…Pulling off a late-night runner with a whole lotta personal possessions is not for the faint of heart. In fact, at one point I had concluded it would be impossible to sneak myself and my possessions out of the country without attracting the suspicion of admin, nosey parents and/or sycophant teachers. But then, I just knew I had to go home, no matter what, and I wasn’t willing to leave anything I cared about behind.
The last teacher who ran had second thoughts — that was her mistake. In an effort to act responsibly she decided to inform admin she would not be returning after summer. She ended up in a world of hurt, poor girl! Within days she was fired, had her visa revoked and found that the lock had been changed on her apartment door (they did, surprisingly, return her passport). Another teacher making an unannounced early departure was detained at passport control. Someone at the school had gotten wind of his plan early on and a powerful parent had the connections to block his exit. Witnessing those 2 fiascos convinced me to keep my early escape plan completely secret.
You may think I’m a sneak, a coward, a loser and a whole host of expletives. But, I have my reasons to leave, not the least of which is the touchy, feely director. Get my drift? Feel free to judge me. Go ahead. Until you’ve been in my shoes you have no idea what it’s like to have your boss creeping you out in a country where you have no rights nor recourse. Me, myself, and my stuff ALL had to leave! My sanity required it!
That’s when I decided to kick it into high gear and have a yard sale. I like to think of my sale as “hiding in plain sight.” I sold off furniture, books, kitchen crap, and everything of no real sentimental value. Yup, a few people may have been suspicious, but everyone bought into the idea I was simply getting ready to replace my Western-style furnishings with fun, ethnic stuff I would buy during my summer travels.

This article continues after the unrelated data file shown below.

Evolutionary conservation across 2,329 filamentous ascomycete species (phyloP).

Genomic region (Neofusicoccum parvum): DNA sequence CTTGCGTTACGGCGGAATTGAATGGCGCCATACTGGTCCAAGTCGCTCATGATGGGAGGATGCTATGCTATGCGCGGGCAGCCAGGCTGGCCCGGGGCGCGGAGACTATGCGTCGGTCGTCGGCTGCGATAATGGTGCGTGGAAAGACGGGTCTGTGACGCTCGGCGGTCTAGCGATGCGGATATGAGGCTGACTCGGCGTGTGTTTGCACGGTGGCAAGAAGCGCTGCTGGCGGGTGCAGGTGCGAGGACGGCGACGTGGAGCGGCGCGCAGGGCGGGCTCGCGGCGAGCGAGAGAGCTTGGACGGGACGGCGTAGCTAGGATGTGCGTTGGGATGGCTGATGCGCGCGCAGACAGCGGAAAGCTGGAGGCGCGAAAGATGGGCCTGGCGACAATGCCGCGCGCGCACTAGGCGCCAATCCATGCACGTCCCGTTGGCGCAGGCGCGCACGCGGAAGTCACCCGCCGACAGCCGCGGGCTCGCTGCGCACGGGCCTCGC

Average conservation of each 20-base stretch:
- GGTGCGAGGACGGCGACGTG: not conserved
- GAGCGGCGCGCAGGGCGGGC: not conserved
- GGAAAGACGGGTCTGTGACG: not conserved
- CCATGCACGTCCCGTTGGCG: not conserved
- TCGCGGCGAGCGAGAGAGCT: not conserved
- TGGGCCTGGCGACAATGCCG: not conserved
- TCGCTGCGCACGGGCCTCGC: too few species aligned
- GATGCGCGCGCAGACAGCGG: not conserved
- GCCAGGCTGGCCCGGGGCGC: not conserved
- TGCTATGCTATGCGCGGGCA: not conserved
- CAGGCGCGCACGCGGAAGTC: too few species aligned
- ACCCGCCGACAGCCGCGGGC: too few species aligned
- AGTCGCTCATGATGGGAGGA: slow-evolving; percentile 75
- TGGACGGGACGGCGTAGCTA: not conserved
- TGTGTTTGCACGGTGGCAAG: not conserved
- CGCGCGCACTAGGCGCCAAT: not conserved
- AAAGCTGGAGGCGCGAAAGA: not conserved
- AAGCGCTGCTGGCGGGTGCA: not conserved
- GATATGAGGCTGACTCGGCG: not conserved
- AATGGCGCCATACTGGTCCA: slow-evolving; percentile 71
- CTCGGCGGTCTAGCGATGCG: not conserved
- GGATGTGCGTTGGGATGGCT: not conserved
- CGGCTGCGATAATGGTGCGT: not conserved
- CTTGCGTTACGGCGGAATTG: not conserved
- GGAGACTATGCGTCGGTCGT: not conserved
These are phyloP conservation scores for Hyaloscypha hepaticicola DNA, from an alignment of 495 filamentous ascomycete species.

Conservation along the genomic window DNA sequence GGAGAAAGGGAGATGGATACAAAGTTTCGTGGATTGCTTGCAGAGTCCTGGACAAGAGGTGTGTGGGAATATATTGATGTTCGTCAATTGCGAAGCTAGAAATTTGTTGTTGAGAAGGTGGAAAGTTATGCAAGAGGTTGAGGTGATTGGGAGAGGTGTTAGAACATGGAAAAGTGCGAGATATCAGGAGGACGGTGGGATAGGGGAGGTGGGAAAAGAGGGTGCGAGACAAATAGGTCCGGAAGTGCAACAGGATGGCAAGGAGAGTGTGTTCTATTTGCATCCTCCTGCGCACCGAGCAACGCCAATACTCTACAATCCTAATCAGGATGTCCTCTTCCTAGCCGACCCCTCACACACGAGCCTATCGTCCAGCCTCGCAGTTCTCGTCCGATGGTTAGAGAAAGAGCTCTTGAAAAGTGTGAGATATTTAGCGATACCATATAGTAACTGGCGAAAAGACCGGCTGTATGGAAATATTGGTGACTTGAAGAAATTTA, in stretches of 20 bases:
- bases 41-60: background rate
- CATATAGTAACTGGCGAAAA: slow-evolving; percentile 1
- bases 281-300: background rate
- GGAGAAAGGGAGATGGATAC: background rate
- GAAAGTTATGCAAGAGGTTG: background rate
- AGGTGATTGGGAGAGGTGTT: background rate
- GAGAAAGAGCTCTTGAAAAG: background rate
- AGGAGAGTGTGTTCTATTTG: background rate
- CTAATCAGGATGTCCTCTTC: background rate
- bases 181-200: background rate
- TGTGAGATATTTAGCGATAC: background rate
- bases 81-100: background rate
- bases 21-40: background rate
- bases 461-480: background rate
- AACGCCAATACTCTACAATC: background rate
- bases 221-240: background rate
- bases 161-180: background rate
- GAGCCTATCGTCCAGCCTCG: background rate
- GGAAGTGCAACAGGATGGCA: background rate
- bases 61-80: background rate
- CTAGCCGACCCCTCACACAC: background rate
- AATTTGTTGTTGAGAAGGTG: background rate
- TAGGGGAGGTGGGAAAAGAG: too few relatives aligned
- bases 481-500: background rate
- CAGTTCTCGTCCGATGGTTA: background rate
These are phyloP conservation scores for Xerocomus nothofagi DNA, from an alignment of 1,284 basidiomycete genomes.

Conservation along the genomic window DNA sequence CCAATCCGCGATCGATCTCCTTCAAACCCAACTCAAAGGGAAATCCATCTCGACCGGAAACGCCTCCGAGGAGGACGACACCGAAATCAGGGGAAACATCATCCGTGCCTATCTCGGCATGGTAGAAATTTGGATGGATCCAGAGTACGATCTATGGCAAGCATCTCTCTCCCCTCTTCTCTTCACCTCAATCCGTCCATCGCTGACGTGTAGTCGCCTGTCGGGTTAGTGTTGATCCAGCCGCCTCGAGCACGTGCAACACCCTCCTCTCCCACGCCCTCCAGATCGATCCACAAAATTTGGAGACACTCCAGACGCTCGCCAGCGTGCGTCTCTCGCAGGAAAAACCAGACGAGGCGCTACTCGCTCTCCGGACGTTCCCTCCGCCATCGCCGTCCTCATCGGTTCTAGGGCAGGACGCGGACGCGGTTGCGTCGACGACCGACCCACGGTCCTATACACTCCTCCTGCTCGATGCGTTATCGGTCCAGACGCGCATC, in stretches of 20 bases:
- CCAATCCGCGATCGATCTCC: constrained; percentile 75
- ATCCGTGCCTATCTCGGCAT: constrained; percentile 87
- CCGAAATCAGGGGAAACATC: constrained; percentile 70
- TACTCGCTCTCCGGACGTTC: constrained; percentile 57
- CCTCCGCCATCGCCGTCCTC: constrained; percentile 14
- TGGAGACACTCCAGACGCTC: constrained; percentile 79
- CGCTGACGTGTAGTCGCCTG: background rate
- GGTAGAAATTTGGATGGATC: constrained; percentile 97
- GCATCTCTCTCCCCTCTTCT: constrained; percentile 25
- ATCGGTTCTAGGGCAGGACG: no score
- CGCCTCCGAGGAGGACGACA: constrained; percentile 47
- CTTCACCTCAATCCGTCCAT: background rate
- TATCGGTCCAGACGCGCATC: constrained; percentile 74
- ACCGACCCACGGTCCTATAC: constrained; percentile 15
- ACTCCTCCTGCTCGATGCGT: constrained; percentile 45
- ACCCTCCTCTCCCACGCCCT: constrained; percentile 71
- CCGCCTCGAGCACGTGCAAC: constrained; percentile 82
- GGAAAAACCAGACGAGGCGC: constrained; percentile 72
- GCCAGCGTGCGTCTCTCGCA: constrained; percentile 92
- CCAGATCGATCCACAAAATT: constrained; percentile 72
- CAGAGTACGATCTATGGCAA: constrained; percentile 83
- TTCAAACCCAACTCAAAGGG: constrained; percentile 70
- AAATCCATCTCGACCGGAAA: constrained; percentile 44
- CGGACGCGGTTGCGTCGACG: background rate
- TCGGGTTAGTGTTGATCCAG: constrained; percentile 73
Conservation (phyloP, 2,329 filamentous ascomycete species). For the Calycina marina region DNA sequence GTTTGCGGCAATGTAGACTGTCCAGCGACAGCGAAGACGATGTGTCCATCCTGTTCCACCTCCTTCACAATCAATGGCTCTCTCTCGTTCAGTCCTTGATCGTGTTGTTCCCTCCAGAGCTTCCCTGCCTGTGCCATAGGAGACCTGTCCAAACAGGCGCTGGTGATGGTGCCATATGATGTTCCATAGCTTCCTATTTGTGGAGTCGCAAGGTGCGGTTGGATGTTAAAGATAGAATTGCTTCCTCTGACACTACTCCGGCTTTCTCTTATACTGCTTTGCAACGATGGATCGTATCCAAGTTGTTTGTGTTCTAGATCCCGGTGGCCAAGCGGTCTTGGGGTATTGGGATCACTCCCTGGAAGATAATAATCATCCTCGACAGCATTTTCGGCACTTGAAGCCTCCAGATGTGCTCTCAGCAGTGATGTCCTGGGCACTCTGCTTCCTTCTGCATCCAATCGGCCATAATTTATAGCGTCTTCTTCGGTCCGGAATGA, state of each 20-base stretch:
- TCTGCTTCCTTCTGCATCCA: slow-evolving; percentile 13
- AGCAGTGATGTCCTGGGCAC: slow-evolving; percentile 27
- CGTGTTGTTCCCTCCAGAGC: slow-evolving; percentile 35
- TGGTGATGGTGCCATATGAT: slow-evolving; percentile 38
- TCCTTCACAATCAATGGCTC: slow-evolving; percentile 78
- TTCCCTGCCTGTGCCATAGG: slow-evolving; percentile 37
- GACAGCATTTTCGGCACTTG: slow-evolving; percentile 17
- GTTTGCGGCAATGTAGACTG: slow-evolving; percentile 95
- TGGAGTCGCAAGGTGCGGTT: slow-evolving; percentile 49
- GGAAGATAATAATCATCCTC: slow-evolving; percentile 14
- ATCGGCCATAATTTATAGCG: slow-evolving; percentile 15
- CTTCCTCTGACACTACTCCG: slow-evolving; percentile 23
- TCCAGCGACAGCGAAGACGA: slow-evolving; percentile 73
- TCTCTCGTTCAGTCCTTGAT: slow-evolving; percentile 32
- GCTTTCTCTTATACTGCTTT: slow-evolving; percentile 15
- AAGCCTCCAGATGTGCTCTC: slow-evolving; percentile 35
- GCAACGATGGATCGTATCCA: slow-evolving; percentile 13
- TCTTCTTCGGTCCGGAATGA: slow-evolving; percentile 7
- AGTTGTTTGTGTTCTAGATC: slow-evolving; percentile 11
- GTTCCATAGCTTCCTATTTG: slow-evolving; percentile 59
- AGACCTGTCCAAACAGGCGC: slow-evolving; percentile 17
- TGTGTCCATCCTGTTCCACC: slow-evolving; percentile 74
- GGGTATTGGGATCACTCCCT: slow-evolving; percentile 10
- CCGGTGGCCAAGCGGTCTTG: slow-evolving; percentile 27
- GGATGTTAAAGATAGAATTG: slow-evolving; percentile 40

With a successful yard sale (and some cash) under my belt, I began to send friends/family back home small boxes of my treasured, personal items. I was careful to use a shipping company far from school. You never know who knows who in these expat communities and the last thing I needed was for the gossip chain to foil my escape.
Early, on a Monday morning, with a few over-stuffed suitcases in hand, I flew out. I had made my reservation online and avoided using a local travel agent who could, in some way, know someone at the school. Looking down from high above the clouds, on my way home to loved ones and new adventures, my sighs of relief could be heard throughout the entire plane, I’m sure.
If you’re feeling trapped at one of these so-called “international schools,” you already know recruiters aren’t willing to do anything for you, or are not equipped to do so. If you can’t take it any longer at an abusive school, for whatever reason, don’t be a prisoner to your possessions or to the idea you have a responsibility to stick it out. You don’t. You have no responsibility to a school and/or administrator that abuses teachers and fails to honor the letter of its contract. It’s your life.
A teacher who should have done this earlier
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